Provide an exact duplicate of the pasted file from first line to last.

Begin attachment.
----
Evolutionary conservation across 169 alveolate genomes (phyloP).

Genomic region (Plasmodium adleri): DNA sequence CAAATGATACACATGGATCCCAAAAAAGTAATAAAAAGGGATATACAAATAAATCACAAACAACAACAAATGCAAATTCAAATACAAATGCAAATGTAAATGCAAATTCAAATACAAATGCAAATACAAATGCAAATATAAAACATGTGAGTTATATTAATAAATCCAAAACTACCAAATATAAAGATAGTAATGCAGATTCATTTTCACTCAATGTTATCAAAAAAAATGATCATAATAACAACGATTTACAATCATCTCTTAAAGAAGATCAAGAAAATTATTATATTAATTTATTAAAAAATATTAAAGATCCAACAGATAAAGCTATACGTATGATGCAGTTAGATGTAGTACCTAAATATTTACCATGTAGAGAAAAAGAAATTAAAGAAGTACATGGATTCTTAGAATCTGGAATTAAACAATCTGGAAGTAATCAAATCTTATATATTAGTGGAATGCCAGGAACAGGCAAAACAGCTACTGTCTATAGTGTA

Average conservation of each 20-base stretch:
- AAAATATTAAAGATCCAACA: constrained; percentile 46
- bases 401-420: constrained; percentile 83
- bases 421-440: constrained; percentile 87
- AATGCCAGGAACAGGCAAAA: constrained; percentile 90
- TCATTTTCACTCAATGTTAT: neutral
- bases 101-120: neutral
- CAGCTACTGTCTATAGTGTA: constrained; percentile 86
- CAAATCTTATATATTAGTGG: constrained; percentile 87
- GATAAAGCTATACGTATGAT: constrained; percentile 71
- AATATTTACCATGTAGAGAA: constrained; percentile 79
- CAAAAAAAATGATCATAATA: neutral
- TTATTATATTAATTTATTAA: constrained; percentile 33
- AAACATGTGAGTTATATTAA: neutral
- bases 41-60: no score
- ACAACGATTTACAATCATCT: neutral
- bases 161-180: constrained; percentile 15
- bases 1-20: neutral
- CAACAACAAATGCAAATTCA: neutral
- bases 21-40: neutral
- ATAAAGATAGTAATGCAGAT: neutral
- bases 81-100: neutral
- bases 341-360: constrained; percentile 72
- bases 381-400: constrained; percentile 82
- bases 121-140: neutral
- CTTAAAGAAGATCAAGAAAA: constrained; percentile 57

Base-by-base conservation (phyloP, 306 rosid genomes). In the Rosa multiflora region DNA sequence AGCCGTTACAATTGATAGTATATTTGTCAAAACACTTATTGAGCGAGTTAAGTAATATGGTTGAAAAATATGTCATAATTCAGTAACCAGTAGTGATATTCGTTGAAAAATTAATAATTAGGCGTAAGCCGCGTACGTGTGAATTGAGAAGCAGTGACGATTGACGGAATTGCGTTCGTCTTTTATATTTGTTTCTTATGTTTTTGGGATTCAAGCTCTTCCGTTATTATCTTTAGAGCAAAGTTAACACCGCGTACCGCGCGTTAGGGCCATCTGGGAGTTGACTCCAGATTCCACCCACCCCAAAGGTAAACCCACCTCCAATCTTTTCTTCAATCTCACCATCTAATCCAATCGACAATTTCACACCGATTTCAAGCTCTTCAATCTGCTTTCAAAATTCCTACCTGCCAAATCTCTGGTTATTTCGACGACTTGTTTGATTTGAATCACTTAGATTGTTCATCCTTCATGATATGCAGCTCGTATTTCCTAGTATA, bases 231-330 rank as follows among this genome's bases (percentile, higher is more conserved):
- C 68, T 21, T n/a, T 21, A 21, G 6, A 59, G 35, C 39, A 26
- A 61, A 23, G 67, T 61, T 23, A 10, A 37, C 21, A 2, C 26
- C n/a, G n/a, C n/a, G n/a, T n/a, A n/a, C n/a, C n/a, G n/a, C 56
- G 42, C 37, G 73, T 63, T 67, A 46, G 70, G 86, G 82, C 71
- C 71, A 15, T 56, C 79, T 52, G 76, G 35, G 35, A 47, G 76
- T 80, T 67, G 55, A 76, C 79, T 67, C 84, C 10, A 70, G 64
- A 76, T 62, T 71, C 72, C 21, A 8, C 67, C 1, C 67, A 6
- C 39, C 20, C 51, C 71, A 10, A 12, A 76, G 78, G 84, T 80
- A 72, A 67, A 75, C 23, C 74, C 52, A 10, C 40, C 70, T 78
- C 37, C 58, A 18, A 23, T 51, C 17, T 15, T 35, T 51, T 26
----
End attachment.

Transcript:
Evolutionary conservation across 169 alveolate genomes (phyloP).

Genomic region (Plasmodium adleri): DNA sequence CAAATGATACACATGGATCCCAAAAAAGTAATAAAAAGGGATATACAAATAAATCACAAACAACAACAAATGCAAATTCAAATACAAATGCAAATGTAAATGCAAATTCAAATACAAATGCAAATACAAATGCAAATATAAAACATGTGAGTTATATTAATAAATCCAAAACTACCAAATATAAAGATAGTAATGCAGATTCATTTTCACTCAATGTTATCAAAAAAAATGATCATAATAACAACGATTTACAATCATCTCTTAAAGAAGATCAAGAAAATTATTATATTAATTTATTAAAAAATATTAAAGATCCAACAGATAAAGCTATACGTATGATGCAGTTAGATGTAGTACCTAAATATTTACCATGTAGAGAAAAAGAAATTAAAGAAGTACATGGATTCTTAGAATCTGGAATTAAACAATCTGGAAGTAATCAAATCTTATATATTAGTGGAATGCCAGGAACAGGCAAAACAGCTACTGTCTATAGTGTA

Average conservation of each 20-base stretch:
- AAAATATTAAAGATCCAACA: constrained; percentile 46
- bases 401-420: constrained; percentile 83
- bases 421-440: constrained; percentile 87
- AATGCCAGGAACAGGCAAAA: constrained; percentile 90
- TCATTTTCACTCAATGTTAT: neutral
- bases 101-120: neutral
- CAGCTACTGTCTATAGTGTA: constrained; percentile 86
- CAAATCTTATATATTAGTGG: constrained; percentile 87
- GATAAAGCTATACGTATGAT: constrained; percentile 71
- AATATTTACCATGTAGAGAA: constrained; percentile 79
- CAAAAAAAATGATCATAATA: neutral
- TTATTATATTAATTTATTAA: constrained; percentile 33
- AAACATGTGAGTTATATTAA: neutral
- bases 41-60: no score
- ACAACGATTTACAATCATCT: neutral
- bases 161-180: constrained; percentile 15
- bases 1-20: neutral
- CAACAACAAATGCAAATTCA: neutral
- bases 21-40: neutral
- ATAAAGATAGTAATGCAGAT: neutral
- bases 81-100: neutral
- bases 341-360: constrained; percentile 72
- bases 381-400: constrained; percentile 82
- bases 121-140: neutral
- CTTAAAGAAGATCAAGAAAA: constrained; percentile 57

Base-by-base conservation (phyloP, 306 rosid genomes). In the Rosa multiflora region DNA sequence AGCCGTTACAATTGATAGTATATTTGTCAAAACACTTATTGAGCGAGTTAAGTAATATGGTTGAAAAATATGTCATAATTCAGTAACCAGTAGTGATATTCGTTGAAAAATTAATAATTAGGCGTAAGCCGCGTACGTGTGAATTGAGAAGCAGTGACGATTGACGGAATTGCGTTCGTCTTTTATATTTGTTTCTTATGTTTTTGGGATTCAAGCTCTTCCGTTATTATCTTTAGAGCAAAGTTAACACCGCGTACCGCGCGTTAGGGCCATCTGGGAGTTGACTCCAGATTCCACCCACCCCAAAGGTAAACCCACCTCCAATCTTTTCTTCAATCTCACCATCTAATCCAATCGACAATTTCACACCGATTTCAAGCTCTTCAATCTGCTTTCAAAATTCCTACCTGCCAAATCTCTGGTTATTTCGACGACTTGTTTGATTTGAATCACTTAGATTGTTCATCCTTCATGATATGCAGCTCGTATTTCCTAGTATA, bases 231-330 rank as follows among this genome's bases (percentile, higher is more conserved):
- C 68, T 21, T n/a, T 21, A 21, G 6, A 59, G 35, C 39, A 26
- A 61, A 23, G 67, T 61, T 23, A 10, A 37, C 21, A 2, C 26
- C n/a, G n/a, C n/a, G n/a, T n/a, A n/a, C n/a, C n/a, G n/a, C 56
- G 42, C 37, G 73, T 63, T 67, A 46, G 70, G 86, G 82, C 71
- C 71, A 15, T 56, C 79, T 52, G 76, G 35, G 35, A 47, G 76
- T 80, T 67, G 55, A 76, C 79, T 67, C 84, C 10, A 70, G 64
- A 76, T 62, T 71, C 72, C 21, A 8, C 67, C 1, C 67, A 6
- C 39, C 20, C 51, C 71, A 10, A 12, A 76, G 78, G 84, T 80
- A 72, A 67, A 75, C 23, C 74, C 52, A 10, C 40, C 70, T 78
- C 37, C 58, A 18, A 23, T 51, C 17, T 15, T 35, T 51, T 26